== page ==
A Kurdish soccer tragic
Every Sunday I am playing soccer… Sometimes I don’t see my family because I am at soccer.
Self-confessed soccer tragic Zimnako R Jela originally began playing the beautiful game as a means of escaping the traumatic memories of his past. Born in Iraq at the peak of Saddam Hussein’s reign, Zimnako and his family faced discrimination from both their neighbours and the Iraqi Government because of their Kurdish ethnicity.
In Iraq, Kurdish people were treated like the third class. They weren’t allowed to speak their language, sometimes the schools were only in Arabic, and if you were Kurdish you couldn’t get high positions in the government. There was also genocide against the Kurdish people.
Jailed when he was nine
When Zimnako was nine, his father was accused of supporting Kurdish freedom fighters. The entire family, including Zimnako and his four siblings, were arrested and imprisoned.
The jails there aren’t like here. All you see are walls and barbed wires all around you, even on the roofs.
After six months of negotiations between the Kurdish parties and the Iraqi government, Zimnako and his family were released. Fearing that they would face further persecution due to their ethnicity, the family fled into Iraq’s northern mountains.
His time in Greece
When Zimnako was sixteen, the family escaped Iraq. In 1992, Australia accepted them as refugees.
Instead of settling in Australia with his parents and siblings, Zimnako travelled to Greece, living in Athens with friends of his father. He worked as a volunteer and translator, devoting many hours to supporting and assisting ethnic communities. In his free time, Zimnako enjoyed soaking up the history of the ancient city.
My favourite part of Greece was the museum. They have every statue and its historical description.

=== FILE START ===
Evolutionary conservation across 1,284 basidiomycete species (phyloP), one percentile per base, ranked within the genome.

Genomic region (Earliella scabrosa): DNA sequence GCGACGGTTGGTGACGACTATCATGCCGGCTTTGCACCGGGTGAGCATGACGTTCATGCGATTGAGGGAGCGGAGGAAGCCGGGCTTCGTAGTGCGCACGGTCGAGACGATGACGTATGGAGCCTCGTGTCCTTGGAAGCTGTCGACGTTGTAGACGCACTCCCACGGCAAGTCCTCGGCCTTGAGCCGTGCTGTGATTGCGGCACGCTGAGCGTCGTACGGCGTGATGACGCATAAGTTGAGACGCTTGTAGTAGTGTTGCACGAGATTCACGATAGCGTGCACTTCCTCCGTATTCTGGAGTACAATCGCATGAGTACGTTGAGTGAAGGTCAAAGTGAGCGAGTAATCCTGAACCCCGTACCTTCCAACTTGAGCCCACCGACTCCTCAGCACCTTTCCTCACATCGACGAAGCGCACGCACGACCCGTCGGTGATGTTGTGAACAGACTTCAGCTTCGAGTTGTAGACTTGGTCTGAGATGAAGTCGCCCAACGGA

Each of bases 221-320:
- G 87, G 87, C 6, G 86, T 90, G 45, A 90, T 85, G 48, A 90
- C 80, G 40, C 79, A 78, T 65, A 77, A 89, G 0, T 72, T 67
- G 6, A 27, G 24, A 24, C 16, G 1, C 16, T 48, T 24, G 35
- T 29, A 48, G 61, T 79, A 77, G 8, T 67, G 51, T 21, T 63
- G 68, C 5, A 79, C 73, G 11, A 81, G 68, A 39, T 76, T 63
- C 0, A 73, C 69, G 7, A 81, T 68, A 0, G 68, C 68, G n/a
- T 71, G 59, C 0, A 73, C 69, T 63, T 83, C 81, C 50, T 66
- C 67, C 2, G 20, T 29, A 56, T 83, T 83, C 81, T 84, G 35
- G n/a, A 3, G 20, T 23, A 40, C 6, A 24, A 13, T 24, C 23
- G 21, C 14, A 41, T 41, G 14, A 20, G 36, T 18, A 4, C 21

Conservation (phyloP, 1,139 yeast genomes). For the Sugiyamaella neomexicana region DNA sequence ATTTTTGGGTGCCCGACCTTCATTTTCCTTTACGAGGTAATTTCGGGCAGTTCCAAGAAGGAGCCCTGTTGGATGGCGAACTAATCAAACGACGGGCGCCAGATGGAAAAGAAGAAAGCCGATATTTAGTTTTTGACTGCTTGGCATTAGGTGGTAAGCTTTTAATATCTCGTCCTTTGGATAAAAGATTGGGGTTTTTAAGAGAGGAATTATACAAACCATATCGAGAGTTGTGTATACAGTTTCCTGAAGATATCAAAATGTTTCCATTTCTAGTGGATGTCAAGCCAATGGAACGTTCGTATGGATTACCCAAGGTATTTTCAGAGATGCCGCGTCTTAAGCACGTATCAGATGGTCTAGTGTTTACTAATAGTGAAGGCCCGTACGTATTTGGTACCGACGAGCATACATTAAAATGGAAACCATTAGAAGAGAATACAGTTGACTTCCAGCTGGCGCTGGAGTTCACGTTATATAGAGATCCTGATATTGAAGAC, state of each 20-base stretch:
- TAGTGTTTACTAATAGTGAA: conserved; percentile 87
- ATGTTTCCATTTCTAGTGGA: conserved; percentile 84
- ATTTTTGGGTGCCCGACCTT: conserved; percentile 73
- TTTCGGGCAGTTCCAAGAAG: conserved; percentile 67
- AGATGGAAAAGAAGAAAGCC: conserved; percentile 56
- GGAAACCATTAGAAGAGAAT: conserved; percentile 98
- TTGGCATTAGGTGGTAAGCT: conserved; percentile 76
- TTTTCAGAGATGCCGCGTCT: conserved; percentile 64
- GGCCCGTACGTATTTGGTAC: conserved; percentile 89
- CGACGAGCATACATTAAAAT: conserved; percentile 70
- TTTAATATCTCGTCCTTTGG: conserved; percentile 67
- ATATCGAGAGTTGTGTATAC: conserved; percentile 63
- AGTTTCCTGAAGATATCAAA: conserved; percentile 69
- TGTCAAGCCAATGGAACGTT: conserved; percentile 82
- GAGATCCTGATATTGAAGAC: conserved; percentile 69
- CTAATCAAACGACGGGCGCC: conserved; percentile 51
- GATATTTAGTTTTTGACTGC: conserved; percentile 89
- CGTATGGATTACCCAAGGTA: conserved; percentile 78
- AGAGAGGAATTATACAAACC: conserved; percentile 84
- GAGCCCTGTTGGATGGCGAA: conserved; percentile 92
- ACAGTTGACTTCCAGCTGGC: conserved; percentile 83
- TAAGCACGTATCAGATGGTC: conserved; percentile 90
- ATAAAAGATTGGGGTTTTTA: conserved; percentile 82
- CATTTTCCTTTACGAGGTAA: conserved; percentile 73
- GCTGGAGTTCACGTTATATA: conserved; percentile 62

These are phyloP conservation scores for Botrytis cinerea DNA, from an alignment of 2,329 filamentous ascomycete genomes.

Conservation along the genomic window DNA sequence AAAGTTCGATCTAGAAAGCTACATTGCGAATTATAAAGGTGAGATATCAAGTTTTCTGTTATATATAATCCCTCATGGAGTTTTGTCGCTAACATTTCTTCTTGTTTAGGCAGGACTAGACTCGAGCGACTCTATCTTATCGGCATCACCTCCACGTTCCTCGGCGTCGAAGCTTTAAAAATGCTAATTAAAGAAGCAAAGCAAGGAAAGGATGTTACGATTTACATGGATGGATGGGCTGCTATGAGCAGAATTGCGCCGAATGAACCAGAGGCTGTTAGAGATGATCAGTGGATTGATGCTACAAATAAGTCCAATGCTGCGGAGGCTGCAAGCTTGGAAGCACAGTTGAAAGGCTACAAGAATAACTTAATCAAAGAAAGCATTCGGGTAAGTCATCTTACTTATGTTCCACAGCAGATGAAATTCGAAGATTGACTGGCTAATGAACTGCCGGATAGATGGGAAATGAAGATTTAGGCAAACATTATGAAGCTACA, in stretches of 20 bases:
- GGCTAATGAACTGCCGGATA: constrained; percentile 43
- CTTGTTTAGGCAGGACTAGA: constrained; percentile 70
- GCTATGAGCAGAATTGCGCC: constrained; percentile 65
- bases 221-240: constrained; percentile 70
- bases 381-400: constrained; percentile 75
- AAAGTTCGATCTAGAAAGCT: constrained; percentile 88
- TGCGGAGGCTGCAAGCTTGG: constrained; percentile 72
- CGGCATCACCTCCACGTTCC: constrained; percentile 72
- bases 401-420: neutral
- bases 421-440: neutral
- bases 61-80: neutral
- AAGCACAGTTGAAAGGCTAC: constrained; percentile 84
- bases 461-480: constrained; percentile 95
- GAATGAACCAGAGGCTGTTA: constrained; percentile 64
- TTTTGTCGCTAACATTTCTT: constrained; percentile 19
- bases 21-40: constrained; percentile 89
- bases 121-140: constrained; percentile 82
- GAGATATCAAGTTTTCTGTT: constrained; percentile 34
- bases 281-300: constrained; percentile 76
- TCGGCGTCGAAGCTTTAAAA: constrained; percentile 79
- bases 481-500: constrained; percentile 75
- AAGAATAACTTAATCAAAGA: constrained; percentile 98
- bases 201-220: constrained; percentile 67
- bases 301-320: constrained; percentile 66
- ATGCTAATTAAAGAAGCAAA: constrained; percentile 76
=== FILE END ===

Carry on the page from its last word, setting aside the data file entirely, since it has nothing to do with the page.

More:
It was also in Greece that Zimnako’s passion for soccer was first ignited, as he watched Diego Maradona playing for Brazil.
He played like magic… I had to try soccer.
Falling in love with Australia
In 2003, Zimnako came to Australia for a short trip. Once here, though, Zimnako fell in love with Australian culture and ideals.
Australia has opportunities for everyone. Because of its multiculturalism and mentality, everyone is given a chance.
Settling in western Sydney, Zimnako continued to support his community as a volunteer, becoming the president of the Australian Kurdish Community Association.
Making a difference
Zimnako’s personal experiences of persecution and the many hours he has spent supporting his community inspired him to pursue a career which will allow him to make a difference in the world. Since arriving in Australia, he has completed a Bachelor of International Social Development and plans to move on to postgraduate studies in International Relations. Zimnako now hopes to become involved in politics.
I know how to talk, face a crowd, tell them about things and pass ideas. I’d like to help change the positions my people were put in and help Iraq with democracy.
Though he has come a long way since he first watched Maradona play for Brazil, Zimnako remains an avid soccer fan. He plays regularly on the weekend and trains three nights a week at the gym.
I love playing soccer…when I was younger I played for fun, but as I get older I start to take it seriously!